Minimum level is computed using the following formula:

Minimum level=Re-order level – (Normal consumption × Normal reorder-period)

3. Danger or safety level: Safety or reserve stock is fixed to avoid stock out conditions. Carefully fixed safety stock level helps in minimising stock-out and carrying costs. This level is fixed usually between minimum level and zero level. On reaching this level, the storekeeper stops issuing materials. However sometimes for preventive measures, this stock is fixed above minimum level.

Formula for calculating Danger level is:

Danger/Safety level= Ordering Level–(Average rate of consumption×Re-order period)


(Maximum rate of consumption–Average rate of consumption)×Lead Time

4. Ordering Level: Ordering Level is that level on reaching which, a fresh order is placed with the suppliers. This level depends on:

  • Annual consumption of an item.
  • Lead time.
  • Expected usage during lead period.
  • Minimum Level.

Ordering level is calculated using the formula:

Ordering Level= Minimum Level + consumption during lead period


Maximum consumption × Lead time + Safety stock


Maximum consumption×Maximum re-order period


Inventory Control

Inventory means stocks i.e. stocks of raw material, stores, consumables, work in progress, finished products etc. In maximum business concerns, a large amount of funds are invested in buying stocks of materials. This not only results in unnecessary blocking of funds in stocks but also an increse in the cost of production due to increased expenditure on insurance and storage of additional  stocks. This increased cost can add to the price of our product and make our product uncompetitive in the market, which can result in lesser sales and hence lower profits.  An efficient inventory control system  can result in optimum level of investment in inventories to avoid blocking and wastage of funds and a reduced cost of product. Hence the main purpose of inventory control is to attain efficiency in production and sales with the minimum investment in inventories.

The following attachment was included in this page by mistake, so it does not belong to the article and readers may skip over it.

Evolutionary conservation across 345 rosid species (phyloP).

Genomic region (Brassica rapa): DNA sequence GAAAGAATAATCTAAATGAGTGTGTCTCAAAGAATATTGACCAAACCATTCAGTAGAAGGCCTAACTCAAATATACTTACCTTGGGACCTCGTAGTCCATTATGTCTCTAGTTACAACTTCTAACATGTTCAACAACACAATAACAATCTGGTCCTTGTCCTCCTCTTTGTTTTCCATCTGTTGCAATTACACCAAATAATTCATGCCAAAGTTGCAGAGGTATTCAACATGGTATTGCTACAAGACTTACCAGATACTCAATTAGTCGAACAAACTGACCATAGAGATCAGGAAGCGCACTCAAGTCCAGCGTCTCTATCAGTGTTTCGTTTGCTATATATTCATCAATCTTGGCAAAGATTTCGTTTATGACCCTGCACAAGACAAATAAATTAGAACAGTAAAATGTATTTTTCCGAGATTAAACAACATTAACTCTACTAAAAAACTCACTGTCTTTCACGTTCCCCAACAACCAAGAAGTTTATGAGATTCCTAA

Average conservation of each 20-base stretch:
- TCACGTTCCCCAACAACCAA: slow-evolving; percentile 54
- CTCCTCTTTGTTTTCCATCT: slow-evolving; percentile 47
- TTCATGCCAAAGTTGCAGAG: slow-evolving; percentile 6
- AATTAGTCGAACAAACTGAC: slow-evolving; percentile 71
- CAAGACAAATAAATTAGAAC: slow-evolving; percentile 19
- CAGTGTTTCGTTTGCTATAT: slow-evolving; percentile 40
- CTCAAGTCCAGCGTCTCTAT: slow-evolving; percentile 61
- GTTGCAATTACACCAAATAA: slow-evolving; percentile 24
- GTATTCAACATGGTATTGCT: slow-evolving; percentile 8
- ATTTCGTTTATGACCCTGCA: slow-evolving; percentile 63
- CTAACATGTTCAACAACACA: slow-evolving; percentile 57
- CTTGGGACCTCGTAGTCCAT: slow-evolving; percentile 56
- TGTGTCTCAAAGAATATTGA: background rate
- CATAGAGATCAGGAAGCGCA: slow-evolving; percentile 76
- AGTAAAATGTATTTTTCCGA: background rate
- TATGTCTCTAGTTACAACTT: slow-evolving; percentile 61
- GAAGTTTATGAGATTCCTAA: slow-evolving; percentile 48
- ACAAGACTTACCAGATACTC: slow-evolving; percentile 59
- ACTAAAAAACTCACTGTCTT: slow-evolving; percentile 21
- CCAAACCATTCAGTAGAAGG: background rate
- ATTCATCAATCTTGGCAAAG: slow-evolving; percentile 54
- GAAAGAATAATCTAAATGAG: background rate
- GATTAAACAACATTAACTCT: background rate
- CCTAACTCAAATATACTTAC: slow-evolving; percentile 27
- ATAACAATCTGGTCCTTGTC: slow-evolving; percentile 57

Techniques of Inventory Control

Different techniques applied for inventory control are:

  1. Setting of different stock levels
  2. ABC analysis
  3. Determination of Economic Order Quantity
  4. Two bin system
  5. Use of perpetual inventory records
  6. Continuous stock taking
  7. Establishment of a system of budgets
  8. Review of slow and non-moving items
  9. Control ratios


Pre-requisites for the success of standard costing

For establishing a system of standard costing, a number of requirements are to be fulfilled, which are;

1. Establishment of Cost Centres

2. Classification of Accounts

3. Types of Standards

4. Setting Standard Costs

Let’s have a discussion on each of them to have a good understanding of the process.

1. Establishment of Cost Centres:

A cost centre is a person, location or an equipment or ( a group of these ) In respect of which costs are to be ascertained. For example there may be 10 machines in a manufacturing concern, each machine can be classified as a cost centre. Each department or function  in a business enterprise forms a cost centre. Further, there can be a number of Cost centres in each department or function. A cost centre which relates to a person is called personal cost centre and a cost centre which relates to location or equipments is called impersonal cost centre. The purpose of setting cost centre is cost ascertainment and cost control. So while establishing a cost centre, the person who is responsible for that particular cost centre should be ascertained.